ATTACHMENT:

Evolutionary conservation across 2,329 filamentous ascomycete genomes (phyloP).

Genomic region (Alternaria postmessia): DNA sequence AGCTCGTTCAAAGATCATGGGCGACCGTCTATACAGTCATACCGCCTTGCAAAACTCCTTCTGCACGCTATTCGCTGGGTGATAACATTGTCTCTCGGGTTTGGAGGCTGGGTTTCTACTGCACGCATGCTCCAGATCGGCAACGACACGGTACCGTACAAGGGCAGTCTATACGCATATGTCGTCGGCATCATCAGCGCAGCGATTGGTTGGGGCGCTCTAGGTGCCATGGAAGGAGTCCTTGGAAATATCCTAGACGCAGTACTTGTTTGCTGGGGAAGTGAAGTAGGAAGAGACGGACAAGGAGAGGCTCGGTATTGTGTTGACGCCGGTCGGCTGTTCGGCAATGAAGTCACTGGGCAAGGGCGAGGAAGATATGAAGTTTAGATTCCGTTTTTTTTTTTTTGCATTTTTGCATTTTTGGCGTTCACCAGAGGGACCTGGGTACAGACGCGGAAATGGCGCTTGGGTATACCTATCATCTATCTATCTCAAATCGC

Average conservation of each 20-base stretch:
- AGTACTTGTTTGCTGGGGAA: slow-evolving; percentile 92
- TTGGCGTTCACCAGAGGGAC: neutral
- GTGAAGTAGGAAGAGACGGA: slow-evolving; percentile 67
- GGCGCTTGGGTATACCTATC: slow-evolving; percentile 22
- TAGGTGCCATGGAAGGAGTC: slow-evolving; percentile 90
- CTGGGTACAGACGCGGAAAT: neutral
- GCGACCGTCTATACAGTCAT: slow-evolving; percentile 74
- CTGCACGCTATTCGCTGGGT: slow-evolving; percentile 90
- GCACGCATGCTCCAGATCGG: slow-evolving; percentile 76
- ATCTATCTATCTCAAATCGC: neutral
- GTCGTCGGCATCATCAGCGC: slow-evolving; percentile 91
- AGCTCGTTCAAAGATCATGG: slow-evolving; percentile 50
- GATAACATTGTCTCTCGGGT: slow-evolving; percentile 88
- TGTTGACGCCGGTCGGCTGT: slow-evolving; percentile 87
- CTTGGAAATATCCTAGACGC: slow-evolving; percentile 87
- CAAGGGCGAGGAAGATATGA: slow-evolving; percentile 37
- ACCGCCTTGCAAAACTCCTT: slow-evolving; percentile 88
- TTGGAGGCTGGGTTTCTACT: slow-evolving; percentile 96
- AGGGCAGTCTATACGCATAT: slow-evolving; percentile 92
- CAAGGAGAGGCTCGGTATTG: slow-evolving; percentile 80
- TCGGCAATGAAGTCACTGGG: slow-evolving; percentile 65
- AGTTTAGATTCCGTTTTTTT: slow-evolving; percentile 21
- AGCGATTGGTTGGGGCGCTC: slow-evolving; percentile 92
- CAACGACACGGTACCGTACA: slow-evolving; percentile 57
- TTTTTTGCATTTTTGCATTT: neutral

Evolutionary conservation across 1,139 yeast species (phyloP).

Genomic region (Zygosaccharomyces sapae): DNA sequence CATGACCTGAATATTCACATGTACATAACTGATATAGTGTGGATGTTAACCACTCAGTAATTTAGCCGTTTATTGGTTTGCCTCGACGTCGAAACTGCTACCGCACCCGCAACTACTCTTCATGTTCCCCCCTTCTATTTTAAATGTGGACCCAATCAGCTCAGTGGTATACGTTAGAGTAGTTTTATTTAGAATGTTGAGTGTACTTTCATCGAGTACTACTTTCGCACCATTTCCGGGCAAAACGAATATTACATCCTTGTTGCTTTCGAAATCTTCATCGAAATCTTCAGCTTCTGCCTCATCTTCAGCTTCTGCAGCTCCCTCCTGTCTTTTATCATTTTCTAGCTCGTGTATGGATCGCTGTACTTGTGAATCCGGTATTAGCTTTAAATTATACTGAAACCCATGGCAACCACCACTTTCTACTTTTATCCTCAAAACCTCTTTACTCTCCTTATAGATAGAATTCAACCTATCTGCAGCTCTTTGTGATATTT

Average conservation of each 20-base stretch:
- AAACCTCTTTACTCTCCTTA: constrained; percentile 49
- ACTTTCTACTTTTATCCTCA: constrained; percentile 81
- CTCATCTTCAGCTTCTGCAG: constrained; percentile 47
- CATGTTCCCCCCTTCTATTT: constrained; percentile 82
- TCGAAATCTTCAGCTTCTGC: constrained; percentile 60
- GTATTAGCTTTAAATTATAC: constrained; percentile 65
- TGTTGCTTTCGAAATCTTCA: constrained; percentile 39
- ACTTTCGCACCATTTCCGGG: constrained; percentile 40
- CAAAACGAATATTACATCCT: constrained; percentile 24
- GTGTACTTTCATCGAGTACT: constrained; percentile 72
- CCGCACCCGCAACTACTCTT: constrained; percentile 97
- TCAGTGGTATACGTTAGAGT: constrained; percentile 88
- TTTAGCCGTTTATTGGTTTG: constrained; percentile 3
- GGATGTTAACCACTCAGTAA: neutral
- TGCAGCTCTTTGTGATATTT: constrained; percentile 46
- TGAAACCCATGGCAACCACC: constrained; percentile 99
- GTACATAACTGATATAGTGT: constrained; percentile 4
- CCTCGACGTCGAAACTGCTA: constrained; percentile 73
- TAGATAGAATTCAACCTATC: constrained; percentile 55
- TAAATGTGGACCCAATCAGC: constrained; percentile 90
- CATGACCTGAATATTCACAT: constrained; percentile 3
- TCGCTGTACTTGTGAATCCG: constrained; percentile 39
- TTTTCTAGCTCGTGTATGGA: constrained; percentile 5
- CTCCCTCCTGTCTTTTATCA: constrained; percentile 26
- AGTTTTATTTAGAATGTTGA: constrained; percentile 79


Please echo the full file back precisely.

Evolutionary conservation across 2,329 filamentous ascomycete genomes (phyloP).

Genomic region (Alternaria postmessia): DNA sequence AGCTCGTTCAAAGATCATGGGCGACCGTCTATACAGTCATACCGCCTTGCAAAACTCCTTCTGCACGCTATTCGCTGGGTGATAACATTGTCTCTCGGGTTTGGAGGCTGGGTTTCTACTGCACGCATGCTCCAGATCGGCAACGACACGGTACCGTACAAGGGCAGTCTATACGCATATGTCGTCGGCATCATCAGCGCAGCGATTGGTTGGGGCGCTCTAGGTGCCATGGAAGGAGTCCTTGGAAATATCCTAGACGCAGTACTTGTTTGCTGGGGAAGTGAAGTAGGAAGAGACGGACAAGGAGAGGCTCGGTATTGTGTTGACGCCGGTCGGCTGTTCGGCAATGAAGTCACTGGGCAAGGGCGAGGAAGATATGAAGTTTAGATTCCGTTTTTTTTTTTTTGCATTTTTGCATTTTTGGCGTTCACCAGAGGGACCTGGGTACAGACGCGGAAATGGCGCTTGGGTATACCTATCATCTATCTATCTCAAATCGC

Average conservation of each 20-base stretch:
- AGTACTTGTTTGCTGGGGAA: slow-evolving; percentile 92
- TTGGCGTTCACCAGAGGGAC: neutral
- GTGAAGTAGGAAGAGACGGA: slow-evolving; percentile 67
- GGCGCTTGGGTATACCTATC: slow-evolving; percentile 22
- TAGGTGCCATGGAAGGAGTC: slow-evolving; percentile 90
- CTGGGTACAGACGCGGAAAT: neutral
- GCGACCGTCTATACAGTCAT: slow-evolving; percentile 74
- CTGCACGCTATTCGCTGGGT: slow-evolving; percentile 90
- GCACGCATGCTCCAGATCGG: slow-evolving; percentile 76
- ATCTATCTATCTCAAATCGC: neutral
- GTCGTCGGCATCATCAGCGC: slow-evolving; percentile 91
- AGCTCGTTCAAAGATCATGG: slow-evolving; percentile 50
- GATAACATTGTCTCTCGGGT: slow-evolving; percentile 88
- TGTTGACGCCGGTCGGCTGT: slow-evolving; percentile 87
- CTTGGAAATATCCTAGACGC: slow-evolving; percentile 87
- CAAGGGCGAGGAAGATATGA: slow-evolving; percentile 37
- ACCGCCTTGCAAAACTCCTT: slow-evolving; percentile 88
- TTGGAGGCTGGGTTTCTACT: slow-evolving; percentile 96
- AGGGCAGTCTATACGCATAT: slow-evolving; percentile 92
- CAAGGAGAGGCTCGGTATTG: slow-evolving; percentile 80
- TCGGCAATGAAGTCACTGGG: slow-evolving; percentile 65
- AGTTTAGATTCCGTTTTTTT: slow-evolving; percentile 21
- AGCGATTGGTTGGGGCGCTC: slow-evolving; percentile 92
- CAACGACACGGTACCGTACA: slow-evolving; percentile 57
- TTTTTTGCATTTTTGCATTT: neutral

Evolutionary conservation across 1,139 yeast species (phyloP).

Genomic region (Zygosaccharomyces sapae): DNA sequence CATGACCTGAATATTCACATGTACATAACTGATATAGTGTGGATGTTAACCACTCAGTAATTTAGCCGTTTATTGGTTTGCCTCGACGTCGAAACTGCTACCGCACCCGCAACTACTCTTCATGTTCCCCCCTTCTATTTTAAATGTGGACCCAATCAGCTCAGTGGTATACGTTAGAGTAGTTTTATTTAGAATGTTGAGTGTACTTTCATCGAGTACTACTTTCGCACCATTTCCGGGCAAAACGAATATTACATCCTTGTTGCTTTCGAAATCTTCATCGAAATCTTCAGCTTCTGCCTCATCTTCAGCTTCTGCAGCTCCCTCCTGTCTTTTATCATTTTCTAGCTCGTGTATGGATCGCTGTACTTGTGAATCCGGTATTAGCTTTAAATTATACTGAAACCCATGGCAACCACCACTTTCTACTTTTATCCTCAAAACCTCTTTACTCTCCTTATAGATAGAATTCAACCTATCTGCAGCTCTTTGTGATATTT

Average conservation of each 20-base stretch:
- AAACCTCTTTACTCTCCTTA: constrained; percentile 49
- ACTTTCTACTTTTATCCTCA: constrained; percentile 81
- CTCATCTTCAGCTTCTGCAG: constrained; percentile 47
- CATGTTCCCCCCTTCTATTT: constrained; percentile 82
- TCGAAATCTTCAGCTTCTGC: constrained; percentile 60
- GTATTAGCTTTAAATTATAC: constrained; percentile 65
- TGTTGCTTTCGAAATCTTCA: constrained; percentile 39
- ACTTTCGCACCATTTCCGGG: constrained; percentile 40
- CAAAACGAATATTACATCCT: constrained; percentile 24
- GTGTACTTTCATCGAGTACT: constrained; percentile 72
- CCGCACCCGCAACTACTCTT: constrained; percentile 97
- TCAGTGGTATACGTTAGAGT: constrained; percentile 88
- TTTAGCCGTTTATTGGTTTG: constrained; percentile 3
- GGATGTTAACCACTCAGTAA: neutral
- TGCAGCTCTTTGTGATATTT: constrained; percentile 46
- TGAAACCCATGGCAACCACC: constrained; percentile 99
- GTACATAACTGATATAGTGT: constrained; percentile 4
- CCTCGACGTCGAAACTGCTA: constrained; percentile 73
- TAGATAGAATTCAACCTATC: constrained; percentile 55
- TAAATGTGGACCCAATCAGC: constrained; percentile 90
- CATGACCTGAATATTCACAT: constrained; percentile 3
- TCGCTGTACTTGTGAATCCG: constrained; percentile 39
- TTTTCTAGCTCGTGTATGGA: constrained; percentile 5
- CTCCCTCCTGTCTTTTATCA: constrained; percentile 26
- AGTTTTATTTAGAATGTTGA: constrained; percentile 79